2. ACTUAL MEASUREMENTS OF EMISSION FROM DIESEL ENGINES IN OPERATION
To begin with, in 1991, Kibankyo Committee has collected the actual values of emissions for various types of diesel engine from existing literature, and also measured emissions during operation on a 11,500 GT domestic car ferry equipped with two 14,400 PS four-stroke engines, and a 170,000 GT ocean-going bulk carrier equipped with an 18,400 PS two-stroke engine. All these engines are of the newest types.
Fig.1 shows some examples of the measured data. SOx values are around 500 ppm, and becomes higher as the engine load increases. NOx emission takes lower values both at lower and higher load range, and it takes maximum values at middle load range. This pattern is almost the same for both the two-and four-stroke engine, but the maximum values are different. For the two-stroke engine, NOx concentration takes up to 2,200 ppm (13% O2 equivalent), but for the four-stroke engine it takes lower value as 1,950 ppm. It can be seen that the values taken at sea running condition are larger, in general, compared with the values taken at shop test, but the differences are not so much. It is considered to be due to the differences between the measuring conditions, especially for the absolute humidity. For the two-stroke engine, change-over tests from diesel oil to heavy oil and vice versa have been carried out, but the differences are not so significant.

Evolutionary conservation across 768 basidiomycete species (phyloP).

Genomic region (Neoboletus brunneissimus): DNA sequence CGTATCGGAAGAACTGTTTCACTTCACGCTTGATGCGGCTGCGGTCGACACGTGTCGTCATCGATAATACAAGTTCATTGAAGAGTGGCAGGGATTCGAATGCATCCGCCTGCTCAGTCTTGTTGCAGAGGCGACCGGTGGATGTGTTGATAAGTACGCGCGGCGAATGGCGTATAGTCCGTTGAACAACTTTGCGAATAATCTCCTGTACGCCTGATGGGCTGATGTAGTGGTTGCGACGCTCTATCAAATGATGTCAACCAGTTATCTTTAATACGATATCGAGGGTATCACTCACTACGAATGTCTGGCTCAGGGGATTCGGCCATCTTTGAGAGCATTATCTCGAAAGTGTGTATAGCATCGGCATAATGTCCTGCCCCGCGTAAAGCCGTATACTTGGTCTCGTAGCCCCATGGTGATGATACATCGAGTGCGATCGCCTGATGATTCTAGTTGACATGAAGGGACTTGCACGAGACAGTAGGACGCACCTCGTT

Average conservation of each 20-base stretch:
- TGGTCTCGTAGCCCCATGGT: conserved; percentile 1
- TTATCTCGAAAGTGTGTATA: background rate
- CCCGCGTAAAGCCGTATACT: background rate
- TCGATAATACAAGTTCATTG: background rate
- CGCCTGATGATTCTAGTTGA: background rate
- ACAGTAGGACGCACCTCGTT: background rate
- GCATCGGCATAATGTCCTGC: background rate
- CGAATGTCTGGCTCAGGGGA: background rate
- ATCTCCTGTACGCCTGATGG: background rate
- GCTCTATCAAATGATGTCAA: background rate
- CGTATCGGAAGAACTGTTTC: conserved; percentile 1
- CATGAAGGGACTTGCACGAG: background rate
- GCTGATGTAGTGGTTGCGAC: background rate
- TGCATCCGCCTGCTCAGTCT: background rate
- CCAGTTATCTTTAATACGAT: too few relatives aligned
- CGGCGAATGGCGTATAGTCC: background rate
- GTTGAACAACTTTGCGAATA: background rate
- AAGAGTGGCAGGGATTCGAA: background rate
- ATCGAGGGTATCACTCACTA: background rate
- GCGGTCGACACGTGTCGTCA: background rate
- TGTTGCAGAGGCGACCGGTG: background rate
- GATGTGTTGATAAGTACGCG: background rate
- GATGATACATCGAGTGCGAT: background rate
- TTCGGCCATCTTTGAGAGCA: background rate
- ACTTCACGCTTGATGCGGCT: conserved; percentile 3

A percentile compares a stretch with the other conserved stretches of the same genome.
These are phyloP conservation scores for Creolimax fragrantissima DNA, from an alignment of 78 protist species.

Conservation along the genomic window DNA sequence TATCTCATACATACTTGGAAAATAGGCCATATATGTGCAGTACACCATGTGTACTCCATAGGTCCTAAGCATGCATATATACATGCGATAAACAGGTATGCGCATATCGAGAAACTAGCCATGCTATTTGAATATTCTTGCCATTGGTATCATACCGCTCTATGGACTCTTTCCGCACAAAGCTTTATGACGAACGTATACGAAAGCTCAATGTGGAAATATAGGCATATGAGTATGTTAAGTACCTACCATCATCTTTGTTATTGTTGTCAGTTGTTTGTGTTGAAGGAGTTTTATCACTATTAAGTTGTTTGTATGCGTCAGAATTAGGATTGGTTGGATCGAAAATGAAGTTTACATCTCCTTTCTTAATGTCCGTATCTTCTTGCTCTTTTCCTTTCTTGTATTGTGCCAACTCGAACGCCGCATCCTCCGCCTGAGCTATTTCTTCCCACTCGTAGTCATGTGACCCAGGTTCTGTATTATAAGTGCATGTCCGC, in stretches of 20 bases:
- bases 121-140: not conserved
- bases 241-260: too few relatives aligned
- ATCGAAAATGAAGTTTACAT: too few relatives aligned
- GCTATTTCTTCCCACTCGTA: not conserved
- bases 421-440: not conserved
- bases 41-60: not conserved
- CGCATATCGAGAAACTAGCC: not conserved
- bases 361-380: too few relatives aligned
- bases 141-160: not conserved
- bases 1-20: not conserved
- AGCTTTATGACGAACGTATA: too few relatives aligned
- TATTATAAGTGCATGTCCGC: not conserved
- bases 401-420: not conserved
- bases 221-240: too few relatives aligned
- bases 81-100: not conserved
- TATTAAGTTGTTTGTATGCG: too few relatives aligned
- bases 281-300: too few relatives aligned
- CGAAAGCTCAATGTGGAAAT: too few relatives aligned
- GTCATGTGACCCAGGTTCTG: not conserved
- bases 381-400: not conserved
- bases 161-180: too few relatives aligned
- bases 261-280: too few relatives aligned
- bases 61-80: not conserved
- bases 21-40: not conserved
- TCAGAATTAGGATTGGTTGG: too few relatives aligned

In 1998, the MAP Committee of MESJ could gather NOx data for 207 diesel engines from the committee member companies, of which 2-stroke engines were 108 units from 3 companies and 4-stroke engines were 99 units from 2 companies. 2-stroke engines were all main engines and 4-stroke engines were mainly for generators. Almost all of the data were obtained at the shop trial testing, but some data were taken at the sea trial. The fuel oil for shop testing was bunker A, and for sea trial was bunker C. The data obtained at full load are compared with the proposed limit line of IMO's NOx Technical Code as shown in Fig.2 . The emission levels of the newer engines are going to become lower than the proposed limit. The NOx emission data at full load are also plotted against the engine power in Fig.3. All the data are well correlated with a single line for a wide range of engine output. The data at part load show increase slightly from the values at full load.
Fig.1. Examples of Emission Measurement on Ships in Service (Kibankyo Committee)
Fig.2. NOx Emissions vs. Engine Speed
Fig.3. Correlation of NOx Emission at Full Load